Thanks to the flexibility of its language, the U.S. Constitution has endured for 225 years.
It is not the identical document ratified in 1789. It has been amended, but not very often.
The first 10 were included in the Bill of Rights to ensure acceptance of the Constitution. Since ratification there have been just 17 amendments, or perhaps only 15, since the 18th and 21st negated each other.
Amendment of the Constitution often happens in bursts. Tumultuous times – the Civil War and the Civil Rights Movement – account for six amendments. Four were passed in the 1910s.
Since the end of the chaotic 1960s and the Vietnam War, only one amendment has been ratified, and it passed in an unusual fashion. The U.S. Constitution’s most recent amendment is the 27th, ratified May 7, 1992, and certified May 18. It demands any changes to congressional compensation take effect after the next election of members for the House of Representatives.
It reads: “No law, varying the compensation for the services of the Senators and Representatives, shall take effect, until an election of Representatives shall have intervened.”
What makes the 27th Amendment bizarre is the lapse between proposal and ratification: 202 years, seven months, 12 days.
During the Constitutional Convention of 1787, North Carolina, Virginia and New York supported an amendment requiring the delay of any pay raise – or cut – Congress gave itself until the succeeding federal election.
The amendment was one of several offered to the House by James Madison on June 8, 1789. The House approved it among 16 amendments it wanted to consider.
The Senate version narrowed the list to 12, but included the compensation measure. After both chambers agreed to a list of 12 amendments through a conference committee, they were approved on Sept. 24, 1789, and sent for state perusal the next day.
Ten were ratified to become the Bill of Rights. The amendments dealing with congressional apportionment and compensation did not receive sanction from two-thirds of the states.
That could have been the end of the issue, but in 1939 the U.S. Supreme Court heard Coleman v. Miller, a case concerning the Child Labor Amendment.
In 1917, Congress set a deadline for passage of the Prohibition Amendment – the first time it had imposed a time limit on ratification. In Coleman v. Miller, it was asserted that the Child Labor Amendment could not be ratified since 15 years had passed since congressional approval.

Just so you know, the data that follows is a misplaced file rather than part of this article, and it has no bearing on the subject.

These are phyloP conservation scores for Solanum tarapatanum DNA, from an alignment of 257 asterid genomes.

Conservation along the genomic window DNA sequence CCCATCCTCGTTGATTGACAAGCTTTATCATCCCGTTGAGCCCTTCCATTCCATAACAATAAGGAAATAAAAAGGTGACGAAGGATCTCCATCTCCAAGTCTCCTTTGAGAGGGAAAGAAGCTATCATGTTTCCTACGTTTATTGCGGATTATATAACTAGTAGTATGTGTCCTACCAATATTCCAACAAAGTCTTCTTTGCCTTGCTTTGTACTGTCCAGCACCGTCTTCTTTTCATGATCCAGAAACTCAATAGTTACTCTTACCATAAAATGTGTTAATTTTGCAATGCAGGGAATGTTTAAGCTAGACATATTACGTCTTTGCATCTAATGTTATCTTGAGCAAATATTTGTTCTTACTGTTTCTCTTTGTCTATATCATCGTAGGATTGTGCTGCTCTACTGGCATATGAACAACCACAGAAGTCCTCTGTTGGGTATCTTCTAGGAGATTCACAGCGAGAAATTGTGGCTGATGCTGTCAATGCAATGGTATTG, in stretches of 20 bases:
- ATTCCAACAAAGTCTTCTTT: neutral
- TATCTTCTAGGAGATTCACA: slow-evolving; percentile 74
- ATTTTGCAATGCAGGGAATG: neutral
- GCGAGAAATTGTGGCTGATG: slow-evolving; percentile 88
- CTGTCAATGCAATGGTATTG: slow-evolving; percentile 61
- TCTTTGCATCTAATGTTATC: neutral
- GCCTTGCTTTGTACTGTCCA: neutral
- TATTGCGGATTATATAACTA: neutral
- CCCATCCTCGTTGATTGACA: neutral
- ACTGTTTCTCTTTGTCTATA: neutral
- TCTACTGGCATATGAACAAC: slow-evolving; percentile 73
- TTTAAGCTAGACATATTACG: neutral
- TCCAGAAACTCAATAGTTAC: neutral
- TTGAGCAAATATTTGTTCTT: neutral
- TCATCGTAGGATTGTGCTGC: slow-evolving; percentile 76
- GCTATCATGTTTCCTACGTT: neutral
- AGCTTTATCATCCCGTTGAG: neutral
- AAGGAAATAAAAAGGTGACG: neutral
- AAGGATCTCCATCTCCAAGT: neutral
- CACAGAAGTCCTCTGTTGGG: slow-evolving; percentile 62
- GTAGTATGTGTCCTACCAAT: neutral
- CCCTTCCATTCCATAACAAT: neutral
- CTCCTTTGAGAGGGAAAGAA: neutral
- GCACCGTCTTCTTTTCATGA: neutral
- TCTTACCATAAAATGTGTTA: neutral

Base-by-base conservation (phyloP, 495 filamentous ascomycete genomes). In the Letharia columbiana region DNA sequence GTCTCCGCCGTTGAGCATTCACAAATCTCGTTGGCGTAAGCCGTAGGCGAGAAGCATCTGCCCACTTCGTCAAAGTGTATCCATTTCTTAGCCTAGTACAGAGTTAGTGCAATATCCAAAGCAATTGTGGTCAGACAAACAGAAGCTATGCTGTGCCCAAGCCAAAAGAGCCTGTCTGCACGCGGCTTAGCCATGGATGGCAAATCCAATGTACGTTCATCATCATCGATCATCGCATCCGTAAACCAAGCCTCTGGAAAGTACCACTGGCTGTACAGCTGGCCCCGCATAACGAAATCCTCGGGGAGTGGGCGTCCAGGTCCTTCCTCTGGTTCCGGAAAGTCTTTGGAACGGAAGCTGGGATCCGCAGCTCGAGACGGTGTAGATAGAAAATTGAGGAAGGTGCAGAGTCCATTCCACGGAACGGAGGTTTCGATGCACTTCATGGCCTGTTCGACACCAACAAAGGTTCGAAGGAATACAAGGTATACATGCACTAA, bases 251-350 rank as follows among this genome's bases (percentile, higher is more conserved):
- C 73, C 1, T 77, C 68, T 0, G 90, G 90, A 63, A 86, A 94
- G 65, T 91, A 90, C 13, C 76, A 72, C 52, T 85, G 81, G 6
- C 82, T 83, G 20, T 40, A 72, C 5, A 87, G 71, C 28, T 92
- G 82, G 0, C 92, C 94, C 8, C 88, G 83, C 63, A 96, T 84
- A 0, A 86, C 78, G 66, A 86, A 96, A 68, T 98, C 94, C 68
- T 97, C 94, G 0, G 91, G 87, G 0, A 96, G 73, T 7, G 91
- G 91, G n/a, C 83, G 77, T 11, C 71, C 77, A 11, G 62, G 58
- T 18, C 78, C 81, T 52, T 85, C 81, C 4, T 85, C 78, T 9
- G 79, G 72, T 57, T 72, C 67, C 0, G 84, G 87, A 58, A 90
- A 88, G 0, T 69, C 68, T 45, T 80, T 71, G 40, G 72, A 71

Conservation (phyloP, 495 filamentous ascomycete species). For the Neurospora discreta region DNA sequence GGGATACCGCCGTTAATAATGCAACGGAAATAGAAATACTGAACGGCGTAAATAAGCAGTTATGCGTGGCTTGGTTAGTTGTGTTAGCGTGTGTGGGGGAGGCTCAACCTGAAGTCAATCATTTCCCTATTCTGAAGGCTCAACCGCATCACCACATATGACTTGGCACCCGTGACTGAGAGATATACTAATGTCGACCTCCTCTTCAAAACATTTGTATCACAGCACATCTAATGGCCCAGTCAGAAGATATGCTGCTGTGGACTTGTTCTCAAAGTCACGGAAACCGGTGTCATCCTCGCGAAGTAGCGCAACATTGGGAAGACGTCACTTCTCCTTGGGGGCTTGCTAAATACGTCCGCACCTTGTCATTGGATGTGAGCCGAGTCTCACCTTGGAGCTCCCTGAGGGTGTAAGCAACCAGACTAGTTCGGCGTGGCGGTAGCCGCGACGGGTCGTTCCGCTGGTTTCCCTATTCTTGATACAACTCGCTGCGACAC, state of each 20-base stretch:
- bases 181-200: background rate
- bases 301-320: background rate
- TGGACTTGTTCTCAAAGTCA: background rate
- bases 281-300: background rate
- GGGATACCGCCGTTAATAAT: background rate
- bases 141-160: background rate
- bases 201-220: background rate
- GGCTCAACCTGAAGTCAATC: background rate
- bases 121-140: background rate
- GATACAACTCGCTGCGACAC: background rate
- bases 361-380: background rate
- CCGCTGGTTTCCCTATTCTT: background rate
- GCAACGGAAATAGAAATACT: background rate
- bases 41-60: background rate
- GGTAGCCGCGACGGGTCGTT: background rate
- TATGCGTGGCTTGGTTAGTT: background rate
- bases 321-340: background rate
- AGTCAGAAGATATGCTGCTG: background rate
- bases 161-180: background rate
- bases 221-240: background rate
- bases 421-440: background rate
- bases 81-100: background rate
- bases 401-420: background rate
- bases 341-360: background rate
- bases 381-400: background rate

The court ruled Congress has the power to put a proposed amendment on a clock, or leave it indefinitely before the states as pending business. Hence, the amendments dealing with congressional apportionment (called Article the First) and child labor remain before the states, as did the compensation measure.
Though it wasn’t called the 27th Amendment at the time, six states approved it by 1792. It then languished for nearly 200 years, receiving only one additional sanction from Ohio on May 6, 1873.
The state approved in disgust with the “Salary Grab Act,” which doubled the salaries of the president and the Supreme Court justices, but also sneaked in a retroactive 50 percent salary increase for Congress. Howls of public protest forced repeal of the congressional pay raise.
Wyoming became the ninth state to ratify on March 6, 1978, also in protest of a congressional pay hike. But interest in the amendment was truly rekindled in the early 1980s.
In 1982, University of Texas undergraduate Gregory Watson became interested in the 27th Amendment. After submitting a research paper arguing the amendment was alive and ratifiable – he received a C – Watson undertook a letter-writing campaign urging state legislatures to pass the measure.
After the lame-duck assembly of Congress in December 1982, there were many sympathetic ears. The House voted itself a retroactive salary increase during the unproductive session, and the amendment provided a vent for public frustration. Maine approved on April 27, 1983. Oklahoma became the 16th state to ratify on July 1, 1985.
Because the proposal was 200 years old, some legislative reports were lost. Though the 27th Amendment was officially ratified with Michigan’s vote, the two-thirds minimum was actually achieved with the votes of Missouri and Alabama two days earlier. The record of the Kentucky General Assembly’s approval on June 27, 1792, was not recovered until five years after the amendment’s passage.
Congressional members had some choice words for Don W. Wilson, archivist of the United States, after he certified ratification.
The authority of the office is granted by Congress, and many members believed two centuries necessitated further review and approval by the chambers.
However, neither the House nor Senate were averse to the language itself, and passed resolutions within two weeks stating the amendment was properly ratified.
The amendment does not affect cost-of-living adjustments for Congress. The Supreme Court has never heard a 27th Amendment case, but the District of Columbia circuit appeals court ruled all COLA provisions of the Ethics Reform Act beyond the reach of the amendment in Boehner v. Anderson (1992).
The 10th Circuit court ruled in Schaffer v. Clinton (2001) that members of Congress may not challenge the COLAs through judiciary actions.